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NYT: Dispute Over Witness in Embassy Bombing Case

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  • walterlx
    THE NEW YORK TIMES September 2, 2010 Dispute Over Witness in Embassy Bombing Case By BENJAMIN WEISER With the trial of a terrorism suspect held for nearly five
    Message 1 of 1 , Sep 3, 2010
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      THE NEW YORK TIMES
      September 2, 2010
      Dispute Over Witness in Embassy Bombing Case
      By BENJAMIN WEISER

      With the trial of a terrorism suspect held for nearly five years in the C.I.A.’s “black sites” and later in the military prison at Guantánamo Bay, Cuba, only weeks away, a dispute has arisen over the role of a key government witness.

      The dispute has played out largely in secret, with much about the witness classified. But in heavily censored briefs, lawyers for the suspect, Ahmed Khalfan Ghailani, have argued that the witness should not be allowed to testify, and a federal judge in Manhattan has scheduled a hearing in two weeks on the matter.

      The government learned of the witness from Mr. Ghailani while he was in C.I.A. custody, documents show. Mr. Ghailani’s lawyers argue that any statements their client made while in C.I.A. custody were a result of coercion, and are not admissible.

      The government has acknowledged that Mr. Ghailani, who is charged with plotting with Al Qaeda in the 1998 bombings of two American embassies in East Africa that killed 224 people, provided valuable intelligence about Al Qaeda and terrorist plots while in C.I.A. custody.

      Federal prosecutors say they do not intend to use Mr. Ghailani’s statements against him at his trial. But they argue that the testimony of the witness, who they say has volunteered to travel to the United States and testify, is a different matter.

      The judge, Lewis A. Kaplan of Federal District Court, said he would hold a hearing at which the C.I.A. and the F.B.I. as well as the witness himself could testify.

      The judge’s 36-page ruling was heavily censored and does not include the witness’s name or details of why he is considered important to the case.

      But brief references in declassified papers say he is a Tanzanian named Hussein who sold Mr. Ghailani hundreds of pounds of TNT that was later used to blow up the United States Embassy in Tanzania, one of the two embassy attacks.

      Judge Kaplan, in his ruling, which was made public Wednesday, said that it was “not clear” the witness “truly would be the volunteer that the government claims” or that “unlawfully obtained evidence did not play a role” in securing his cooperation.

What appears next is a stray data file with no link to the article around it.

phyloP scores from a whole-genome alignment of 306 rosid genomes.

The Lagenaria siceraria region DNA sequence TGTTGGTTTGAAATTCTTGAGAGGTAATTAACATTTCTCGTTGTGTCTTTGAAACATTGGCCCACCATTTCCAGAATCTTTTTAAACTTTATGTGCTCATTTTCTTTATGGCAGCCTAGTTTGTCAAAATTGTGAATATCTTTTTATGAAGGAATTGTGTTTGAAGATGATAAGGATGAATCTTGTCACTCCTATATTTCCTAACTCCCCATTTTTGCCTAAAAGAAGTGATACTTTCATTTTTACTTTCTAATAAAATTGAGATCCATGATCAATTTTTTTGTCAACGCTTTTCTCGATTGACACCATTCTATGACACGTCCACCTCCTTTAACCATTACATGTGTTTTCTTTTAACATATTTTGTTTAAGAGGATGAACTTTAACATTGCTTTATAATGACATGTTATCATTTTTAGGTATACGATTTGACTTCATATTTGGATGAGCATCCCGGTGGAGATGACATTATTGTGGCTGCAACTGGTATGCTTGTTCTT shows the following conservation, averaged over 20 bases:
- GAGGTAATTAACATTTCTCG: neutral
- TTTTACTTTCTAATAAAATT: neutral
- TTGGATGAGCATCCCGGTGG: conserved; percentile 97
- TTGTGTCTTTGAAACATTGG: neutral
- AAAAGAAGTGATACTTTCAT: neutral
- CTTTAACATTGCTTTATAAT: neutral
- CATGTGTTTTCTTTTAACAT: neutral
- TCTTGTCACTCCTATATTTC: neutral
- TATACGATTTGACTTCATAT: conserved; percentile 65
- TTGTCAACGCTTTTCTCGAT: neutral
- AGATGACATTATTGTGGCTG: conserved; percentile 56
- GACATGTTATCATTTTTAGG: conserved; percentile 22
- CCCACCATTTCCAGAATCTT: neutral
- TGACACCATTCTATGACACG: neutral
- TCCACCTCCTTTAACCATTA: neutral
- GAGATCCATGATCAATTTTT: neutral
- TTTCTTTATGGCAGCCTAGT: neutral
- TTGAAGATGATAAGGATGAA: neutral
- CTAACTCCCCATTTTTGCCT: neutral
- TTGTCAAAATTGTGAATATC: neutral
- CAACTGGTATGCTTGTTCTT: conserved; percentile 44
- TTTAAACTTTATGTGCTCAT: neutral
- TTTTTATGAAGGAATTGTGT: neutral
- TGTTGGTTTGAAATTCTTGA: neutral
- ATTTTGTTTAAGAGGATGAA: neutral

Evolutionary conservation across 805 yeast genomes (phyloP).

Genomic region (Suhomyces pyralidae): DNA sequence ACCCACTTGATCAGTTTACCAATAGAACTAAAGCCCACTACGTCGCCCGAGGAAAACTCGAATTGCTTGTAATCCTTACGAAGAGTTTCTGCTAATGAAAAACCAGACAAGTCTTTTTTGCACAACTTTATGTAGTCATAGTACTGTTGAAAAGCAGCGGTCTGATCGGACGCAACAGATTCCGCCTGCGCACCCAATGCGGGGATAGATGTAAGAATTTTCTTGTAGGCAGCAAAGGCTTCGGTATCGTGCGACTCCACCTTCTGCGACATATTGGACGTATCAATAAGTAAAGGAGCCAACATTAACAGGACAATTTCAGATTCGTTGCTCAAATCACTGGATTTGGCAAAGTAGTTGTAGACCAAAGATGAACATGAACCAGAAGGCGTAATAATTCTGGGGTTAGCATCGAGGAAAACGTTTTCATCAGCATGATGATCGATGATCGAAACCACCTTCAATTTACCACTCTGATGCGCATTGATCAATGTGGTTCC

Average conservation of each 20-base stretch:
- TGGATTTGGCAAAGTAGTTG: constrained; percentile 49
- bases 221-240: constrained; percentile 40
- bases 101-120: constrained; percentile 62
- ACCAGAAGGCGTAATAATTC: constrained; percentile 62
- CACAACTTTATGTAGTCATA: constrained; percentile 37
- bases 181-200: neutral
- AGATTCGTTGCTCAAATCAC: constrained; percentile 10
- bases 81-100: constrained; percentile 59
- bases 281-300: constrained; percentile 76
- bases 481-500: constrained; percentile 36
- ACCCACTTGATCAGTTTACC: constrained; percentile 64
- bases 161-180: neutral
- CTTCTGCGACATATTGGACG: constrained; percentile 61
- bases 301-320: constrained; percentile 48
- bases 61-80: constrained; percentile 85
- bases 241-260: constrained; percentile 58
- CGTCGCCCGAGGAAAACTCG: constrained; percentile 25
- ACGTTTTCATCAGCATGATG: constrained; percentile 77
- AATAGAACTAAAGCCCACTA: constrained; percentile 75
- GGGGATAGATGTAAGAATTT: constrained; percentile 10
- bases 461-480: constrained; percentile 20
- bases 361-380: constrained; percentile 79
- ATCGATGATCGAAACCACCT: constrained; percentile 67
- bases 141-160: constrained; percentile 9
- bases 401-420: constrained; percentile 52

Mr. Ghailani’s case has long been seen as raising important legal issues that could recur if the Obama administration decides to try Khalid Shaikh Mohammed, the professed planner of the 9/11 attacks, or other detainees in a civilian court.

      Judge Kaplan has already rejected arguments that Mr. Ghailani’s case should be dismissed because his constitutional right to a speedy trial was violated and because of his treatment while in C.I.A. custody.

      Even if statements from former detainees are ruled inadmissible in court, the testimony of witnesses learned about during interrogations could be powerful prosecution evidence if allowed by a judge.

      Joshua L. Dratel, a lawyer who has represented terrorism suspects, said, “There has always been concern about the product of these interrogations, not only in the admissibility of what the defendant said but also what the government did with the information.”

      Daniel C. Richman, a Columbia law professor and former federal prosecutor, said the Ghailani ruling could “offer the prosecution a road map” to prevail if it can show the defendant’s statements were only remotely linked to the witness’s decision to testify.

      In his decision this week, Judge Kaplan made it clear that he wanted to explore further whether the witness’s decision to testify was truly voluntary.

      Federal prosecutors said in a legal filing that the witness’s appearance “would be entirely voluntarily.” They said he told the F.B.I. on various occasions since 2006 that he was willing to come to the United States to testify. But the judge noted that the witness was originally arrested by Tanzania, flown to a distant location, held there for days and questioned by the Tanzanian police before the F.B.I. questioned him.

      “The record discloses nothing about what happened while he was in Tanzanian custody,” Judge Kaplan said, “and it is sketchy even about what took place after the F.B.I. arrived.” The judge said that it was known only that the witness “was released after he was questioned by the F.B.I. and promised to appear as a witness in this case.”

      Mr. Ghailani has said he was sent to the witness because the witness’s family had a mining business in Tanzania, with access to explosives, documents show. Mr. Ghailani said he was originally told by other operatives that he would be buying horse soap, but the witness told him it was TNT. Mr. Ghailani said he made 7 to 10 trips to buy TNT over about a year.

      In a review panel at Guantánamo in 2007, Mr. Ghailani admitted helping the plotters, but apologized and said he had been kept in the dark about their plans.
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